Scott Nishimura email@example.com
Fort Worth’s zoning commission on March 12 put a 30-day continuance on a controversial proposal for a new apartment building along South University Drive at the edge of Texas Christian University near the Bluebonnet Hills neighborhood. The owner, Shope and Ryan Management, is seeking a rezoning of the 1.37-acre site at 3220-3248 S. University Drive that would effectively allow more beds. But neighborhood associations raised several concerns, saying the project is too big and dense and will infringe on the neighborhoods, doesn’t have enough parking, and is inappropriately designed for its high-profile location between two of the city’s urban villages. “I think it’s very important to emphasize it is a very interesting and dynamic building,” Matthew Vruggink, a principal with the ownership group, told zoning commissioners. “It is not a monolithic box.”
Commissioners voted 9-0 to continue the case. Commissioner Gaye Reed, who represents the district where the site is located, asked the two sides to meet and try to reach a compromise. “Even though concessions have been made [by the developer], the product does not fit,” Brent Spear, president of the Bluebonnet Hills Neighborhood Association, told the commission. “We want low-density townhomes.” Ojala Holdings of Dallas, the agent for Shope and Ryan, wants the property rezoned to “urban residential” from “C medium density multifamily.”
The new classification has no limits on the numbers of bedrooms, but it requires one parking space per bedroom. The property owners plan 80 apartments containing a total of 175 bedrooms. Under the current zoning, they’re allowed a total of 125 bedrooms. If it gets the site rezoned, Ojala plans the maximum allowable three stories of residential space above ground, plus one level of underground parking. The garage will contain 175 spaces, plus an additional 25 spaces for residents’ guests. Neighborhood representatives said the parking is inadequate for the number of likely residents and guests, and they predicted that parking would overflow into the neighborhoods. It “will create too much of a burden for our neighborhood,” Martha Jones, vice president of the Bluebonnet Hills association, told the commission.
Vruggink said the planned project is substantially “overparked” compared with requirements. Residents also objected to the building’s proposed design, which includes several different looks built into the facade and materials such as brick and stone. It includes a main entry into a foyer that leads to the elevator and leasing office, and it lacks ground-floor, street-facing exterior entrances that the neighborhood groups wanted. The traffic flow into the building will be largely through the garage, Sandra Dennehy, president of the Berry Street Initiative, told the zoning commission.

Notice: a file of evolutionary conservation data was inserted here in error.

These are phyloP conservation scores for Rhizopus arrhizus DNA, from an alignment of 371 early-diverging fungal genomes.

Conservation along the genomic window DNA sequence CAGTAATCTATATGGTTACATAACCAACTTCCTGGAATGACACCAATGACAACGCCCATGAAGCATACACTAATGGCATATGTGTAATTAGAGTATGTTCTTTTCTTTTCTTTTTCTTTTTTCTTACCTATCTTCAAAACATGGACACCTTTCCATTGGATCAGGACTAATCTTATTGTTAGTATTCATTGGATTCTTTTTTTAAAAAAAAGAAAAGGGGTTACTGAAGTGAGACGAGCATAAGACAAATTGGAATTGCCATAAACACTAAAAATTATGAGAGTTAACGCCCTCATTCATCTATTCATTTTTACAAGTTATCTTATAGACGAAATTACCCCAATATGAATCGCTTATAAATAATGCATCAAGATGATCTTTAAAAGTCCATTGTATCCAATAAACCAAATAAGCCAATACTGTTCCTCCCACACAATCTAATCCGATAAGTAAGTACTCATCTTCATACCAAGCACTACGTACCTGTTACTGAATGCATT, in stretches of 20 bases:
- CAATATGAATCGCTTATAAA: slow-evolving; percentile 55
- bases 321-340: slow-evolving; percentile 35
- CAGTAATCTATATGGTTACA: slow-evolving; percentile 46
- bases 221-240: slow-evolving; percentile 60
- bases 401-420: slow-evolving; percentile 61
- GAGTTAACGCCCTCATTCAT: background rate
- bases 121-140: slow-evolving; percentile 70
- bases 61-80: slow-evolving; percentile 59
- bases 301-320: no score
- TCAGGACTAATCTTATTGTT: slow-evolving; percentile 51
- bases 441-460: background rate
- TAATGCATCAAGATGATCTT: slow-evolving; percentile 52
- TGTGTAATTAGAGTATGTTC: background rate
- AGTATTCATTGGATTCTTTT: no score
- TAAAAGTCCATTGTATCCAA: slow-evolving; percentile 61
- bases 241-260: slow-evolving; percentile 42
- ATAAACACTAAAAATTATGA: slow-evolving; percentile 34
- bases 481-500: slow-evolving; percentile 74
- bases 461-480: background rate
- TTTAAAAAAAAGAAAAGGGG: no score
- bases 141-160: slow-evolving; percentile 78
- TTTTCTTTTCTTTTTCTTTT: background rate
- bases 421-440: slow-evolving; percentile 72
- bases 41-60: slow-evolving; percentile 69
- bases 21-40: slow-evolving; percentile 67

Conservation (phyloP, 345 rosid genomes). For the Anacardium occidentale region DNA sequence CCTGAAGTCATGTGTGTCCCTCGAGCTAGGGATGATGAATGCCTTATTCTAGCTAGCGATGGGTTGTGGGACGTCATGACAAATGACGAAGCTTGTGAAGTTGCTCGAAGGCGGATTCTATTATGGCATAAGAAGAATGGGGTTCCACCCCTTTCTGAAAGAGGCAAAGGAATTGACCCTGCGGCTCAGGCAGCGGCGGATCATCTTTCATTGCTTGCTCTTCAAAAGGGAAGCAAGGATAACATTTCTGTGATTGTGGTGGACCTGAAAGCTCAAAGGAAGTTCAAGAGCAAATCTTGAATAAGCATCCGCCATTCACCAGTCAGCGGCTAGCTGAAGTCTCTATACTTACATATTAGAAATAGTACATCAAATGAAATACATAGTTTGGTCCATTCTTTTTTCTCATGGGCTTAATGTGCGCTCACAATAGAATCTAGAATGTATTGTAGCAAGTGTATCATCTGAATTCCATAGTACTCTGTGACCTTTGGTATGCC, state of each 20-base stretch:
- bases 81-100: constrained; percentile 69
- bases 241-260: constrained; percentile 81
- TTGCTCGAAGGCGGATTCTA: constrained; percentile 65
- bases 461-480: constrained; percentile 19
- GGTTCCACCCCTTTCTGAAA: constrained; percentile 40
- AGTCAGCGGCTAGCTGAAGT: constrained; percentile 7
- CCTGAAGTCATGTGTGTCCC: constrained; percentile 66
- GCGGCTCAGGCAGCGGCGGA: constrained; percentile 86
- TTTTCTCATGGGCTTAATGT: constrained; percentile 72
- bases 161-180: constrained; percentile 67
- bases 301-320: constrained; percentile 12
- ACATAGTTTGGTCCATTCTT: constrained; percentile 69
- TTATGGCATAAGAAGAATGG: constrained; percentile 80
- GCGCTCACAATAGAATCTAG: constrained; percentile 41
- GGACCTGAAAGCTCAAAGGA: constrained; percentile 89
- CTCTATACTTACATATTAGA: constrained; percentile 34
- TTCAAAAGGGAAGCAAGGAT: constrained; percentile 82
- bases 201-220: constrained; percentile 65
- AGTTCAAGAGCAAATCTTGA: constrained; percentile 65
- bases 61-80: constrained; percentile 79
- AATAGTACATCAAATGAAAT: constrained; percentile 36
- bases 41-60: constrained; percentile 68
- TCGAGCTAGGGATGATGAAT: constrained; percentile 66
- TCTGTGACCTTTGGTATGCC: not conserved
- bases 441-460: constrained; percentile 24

Dennehy said the project, to be built over five lots, doesn’t advance the pedestrian-friendly scene she and other neighborhood leaders say that segment of South University needs. The stretch is the link between the city’s Berry/University and Bluebonnet Circle urban villages – zoning overlays that emphasize pedestrian-friendly, inviting development that blends with neighborhoods and brings new buildings to the streets. “We want a townhome model that has a front door on a street,” Dennehy said. “We felt it was critical that these two blocks of South University really became pedestrian-friendly, walkable. A true townhome model does that.”
“It will serve to activate the South University corridor by bringing the building to the street,” Vruggunk countered. He stressed that the city’s planning staff found the project compatible with surrounding uses and consistent with the city’s comprehensive plan It’s less dense than other residential buildings nearby, he noted. The developer can build three stories under its current zoning, and it plans to go with greater setbacks than are required, Vruggink said. The proposed plan also calls for street-friendly improvements such as bike racks, benches and trash receptacles.
Some neighbors have complained about the possibility of noise, so Shope and Ryan removed a swimming pool from their plan, Vruggink said. He said the developers designed the site with one entry and exit, on South University, to contain and direct traffic. Some neighbors compared the proposed design to another new apartment building nearby that they view as unattractive, but Vruggink said, “The emphasis of [our] project is to divert away from the monolithic plan that is in direct adjacency.”